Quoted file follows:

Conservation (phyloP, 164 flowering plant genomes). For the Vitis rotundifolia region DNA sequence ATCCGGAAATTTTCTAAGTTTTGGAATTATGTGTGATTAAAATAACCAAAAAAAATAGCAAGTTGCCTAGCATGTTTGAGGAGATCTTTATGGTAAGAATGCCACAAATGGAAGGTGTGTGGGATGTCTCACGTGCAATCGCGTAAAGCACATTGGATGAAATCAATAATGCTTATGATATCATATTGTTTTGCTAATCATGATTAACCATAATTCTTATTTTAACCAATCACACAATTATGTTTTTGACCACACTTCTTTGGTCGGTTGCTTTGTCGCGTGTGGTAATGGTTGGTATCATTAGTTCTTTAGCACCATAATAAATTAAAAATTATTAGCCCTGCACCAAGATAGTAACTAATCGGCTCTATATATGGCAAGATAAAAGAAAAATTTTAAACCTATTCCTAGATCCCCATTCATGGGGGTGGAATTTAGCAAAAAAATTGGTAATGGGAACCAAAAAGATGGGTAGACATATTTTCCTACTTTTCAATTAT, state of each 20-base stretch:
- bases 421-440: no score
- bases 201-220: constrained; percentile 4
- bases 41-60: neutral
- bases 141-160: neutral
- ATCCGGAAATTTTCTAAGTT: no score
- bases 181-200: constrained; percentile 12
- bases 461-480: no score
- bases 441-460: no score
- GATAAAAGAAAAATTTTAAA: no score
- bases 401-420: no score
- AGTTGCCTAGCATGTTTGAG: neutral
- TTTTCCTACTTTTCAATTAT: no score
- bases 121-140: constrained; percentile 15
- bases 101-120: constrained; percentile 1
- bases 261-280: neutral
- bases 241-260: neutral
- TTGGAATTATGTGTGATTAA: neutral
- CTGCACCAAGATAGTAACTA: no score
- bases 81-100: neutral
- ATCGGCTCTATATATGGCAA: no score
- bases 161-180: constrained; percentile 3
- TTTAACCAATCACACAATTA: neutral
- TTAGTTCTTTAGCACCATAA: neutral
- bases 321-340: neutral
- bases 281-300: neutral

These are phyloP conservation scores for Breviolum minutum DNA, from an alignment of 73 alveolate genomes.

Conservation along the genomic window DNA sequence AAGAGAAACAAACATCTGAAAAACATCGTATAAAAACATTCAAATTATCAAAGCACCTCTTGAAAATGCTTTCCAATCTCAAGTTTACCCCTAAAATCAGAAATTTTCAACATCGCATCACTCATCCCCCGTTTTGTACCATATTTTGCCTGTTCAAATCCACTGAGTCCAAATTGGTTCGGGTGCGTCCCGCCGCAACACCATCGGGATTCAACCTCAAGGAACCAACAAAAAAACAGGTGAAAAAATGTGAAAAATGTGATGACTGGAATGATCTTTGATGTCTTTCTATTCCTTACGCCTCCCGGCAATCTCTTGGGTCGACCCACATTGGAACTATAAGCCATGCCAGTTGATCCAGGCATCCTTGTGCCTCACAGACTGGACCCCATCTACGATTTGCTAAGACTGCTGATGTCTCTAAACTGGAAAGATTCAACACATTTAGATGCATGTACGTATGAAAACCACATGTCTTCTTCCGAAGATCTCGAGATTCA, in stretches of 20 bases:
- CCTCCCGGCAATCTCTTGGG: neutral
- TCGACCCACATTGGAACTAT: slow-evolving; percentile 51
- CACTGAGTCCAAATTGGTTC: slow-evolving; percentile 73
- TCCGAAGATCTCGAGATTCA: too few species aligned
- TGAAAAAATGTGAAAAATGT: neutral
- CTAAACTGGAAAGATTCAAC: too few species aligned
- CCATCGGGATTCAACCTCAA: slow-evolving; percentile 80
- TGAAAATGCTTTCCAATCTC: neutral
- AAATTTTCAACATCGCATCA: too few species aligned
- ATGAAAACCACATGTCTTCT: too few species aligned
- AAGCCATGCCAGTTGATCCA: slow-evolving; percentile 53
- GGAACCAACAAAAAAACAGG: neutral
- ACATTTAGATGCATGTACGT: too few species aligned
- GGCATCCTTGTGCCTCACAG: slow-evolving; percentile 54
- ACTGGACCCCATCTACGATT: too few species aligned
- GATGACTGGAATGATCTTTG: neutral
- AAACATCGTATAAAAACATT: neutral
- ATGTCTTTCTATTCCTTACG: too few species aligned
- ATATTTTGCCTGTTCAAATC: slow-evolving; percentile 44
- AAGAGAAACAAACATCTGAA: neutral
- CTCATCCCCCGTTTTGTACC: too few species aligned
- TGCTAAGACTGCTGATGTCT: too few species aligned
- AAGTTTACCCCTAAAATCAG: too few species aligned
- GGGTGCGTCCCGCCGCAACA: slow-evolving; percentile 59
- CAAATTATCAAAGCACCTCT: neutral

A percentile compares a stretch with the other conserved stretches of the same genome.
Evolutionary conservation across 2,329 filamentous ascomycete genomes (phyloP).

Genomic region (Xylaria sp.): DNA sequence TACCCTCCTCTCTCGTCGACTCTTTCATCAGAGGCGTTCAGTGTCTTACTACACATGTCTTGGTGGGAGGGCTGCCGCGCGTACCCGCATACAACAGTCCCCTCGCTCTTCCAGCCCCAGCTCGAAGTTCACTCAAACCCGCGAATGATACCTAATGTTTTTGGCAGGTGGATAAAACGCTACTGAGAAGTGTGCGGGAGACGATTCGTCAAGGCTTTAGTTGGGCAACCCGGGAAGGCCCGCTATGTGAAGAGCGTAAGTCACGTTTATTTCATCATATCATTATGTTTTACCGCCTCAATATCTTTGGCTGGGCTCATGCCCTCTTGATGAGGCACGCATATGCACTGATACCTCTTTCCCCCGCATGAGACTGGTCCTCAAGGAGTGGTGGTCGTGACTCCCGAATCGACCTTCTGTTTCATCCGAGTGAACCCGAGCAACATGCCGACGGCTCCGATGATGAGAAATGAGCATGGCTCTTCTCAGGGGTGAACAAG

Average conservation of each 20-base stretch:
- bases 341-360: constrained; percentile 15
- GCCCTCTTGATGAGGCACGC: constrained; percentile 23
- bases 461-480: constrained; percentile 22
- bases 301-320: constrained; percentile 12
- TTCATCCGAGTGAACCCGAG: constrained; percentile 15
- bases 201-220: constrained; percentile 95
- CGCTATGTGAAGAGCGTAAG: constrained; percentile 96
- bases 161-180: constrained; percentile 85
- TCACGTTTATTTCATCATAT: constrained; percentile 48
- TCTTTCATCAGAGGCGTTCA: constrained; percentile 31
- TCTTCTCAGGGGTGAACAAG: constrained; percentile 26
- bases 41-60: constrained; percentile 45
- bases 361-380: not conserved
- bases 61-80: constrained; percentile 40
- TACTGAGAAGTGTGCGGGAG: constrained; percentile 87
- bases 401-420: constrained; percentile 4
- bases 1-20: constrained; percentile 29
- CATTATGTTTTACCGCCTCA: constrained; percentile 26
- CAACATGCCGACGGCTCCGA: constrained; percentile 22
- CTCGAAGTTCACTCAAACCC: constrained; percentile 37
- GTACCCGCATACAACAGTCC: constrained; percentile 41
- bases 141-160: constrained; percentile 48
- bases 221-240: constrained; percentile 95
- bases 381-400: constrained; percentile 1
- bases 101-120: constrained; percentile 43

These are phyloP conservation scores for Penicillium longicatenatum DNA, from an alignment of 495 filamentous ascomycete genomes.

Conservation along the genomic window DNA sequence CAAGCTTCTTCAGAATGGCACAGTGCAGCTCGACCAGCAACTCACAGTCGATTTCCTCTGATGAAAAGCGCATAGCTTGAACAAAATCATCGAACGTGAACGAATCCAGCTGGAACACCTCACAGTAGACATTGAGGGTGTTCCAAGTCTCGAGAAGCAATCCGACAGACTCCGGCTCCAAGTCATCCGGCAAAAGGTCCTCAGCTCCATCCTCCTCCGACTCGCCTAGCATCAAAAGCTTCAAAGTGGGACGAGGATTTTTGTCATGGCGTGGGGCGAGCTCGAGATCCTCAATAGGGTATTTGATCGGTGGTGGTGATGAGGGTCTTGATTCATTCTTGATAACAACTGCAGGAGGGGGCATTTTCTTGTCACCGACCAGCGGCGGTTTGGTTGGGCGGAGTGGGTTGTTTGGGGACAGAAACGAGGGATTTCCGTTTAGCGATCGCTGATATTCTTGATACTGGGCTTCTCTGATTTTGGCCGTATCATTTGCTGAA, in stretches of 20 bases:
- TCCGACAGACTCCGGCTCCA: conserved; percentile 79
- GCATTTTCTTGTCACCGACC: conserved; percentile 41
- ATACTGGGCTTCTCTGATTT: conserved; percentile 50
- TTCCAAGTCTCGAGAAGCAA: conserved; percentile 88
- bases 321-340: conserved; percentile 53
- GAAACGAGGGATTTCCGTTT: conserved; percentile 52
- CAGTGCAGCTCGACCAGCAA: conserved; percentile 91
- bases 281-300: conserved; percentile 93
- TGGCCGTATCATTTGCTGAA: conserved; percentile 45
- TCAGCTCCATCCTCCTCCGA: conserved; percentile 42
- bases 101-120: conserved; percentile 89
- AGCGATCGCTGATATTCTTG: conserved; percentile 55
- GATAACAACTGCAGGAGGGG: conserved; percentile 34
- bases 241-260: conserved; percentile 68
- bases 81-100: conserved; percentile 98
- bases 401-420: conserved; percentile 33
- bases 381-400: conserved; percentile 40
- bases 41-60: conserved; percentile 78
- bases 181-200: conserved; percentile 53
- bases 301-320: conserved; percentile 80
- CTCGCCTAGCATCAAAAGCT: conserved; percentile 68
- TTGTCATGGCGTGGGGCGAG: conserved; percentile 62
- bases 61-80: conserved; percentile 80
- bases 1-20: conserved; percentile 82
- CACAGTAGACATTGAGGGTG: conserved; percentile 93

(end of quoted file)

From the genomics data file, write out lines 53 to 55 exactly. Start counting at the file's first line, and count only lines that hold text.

- CAAATTATCAAAGCACCTCT: neutral

A percentile compares a stretch with the other conserved stretches of the same genome.
Evolutionary conservation across 2,329 filamentous ascomycete genomes (phyloP).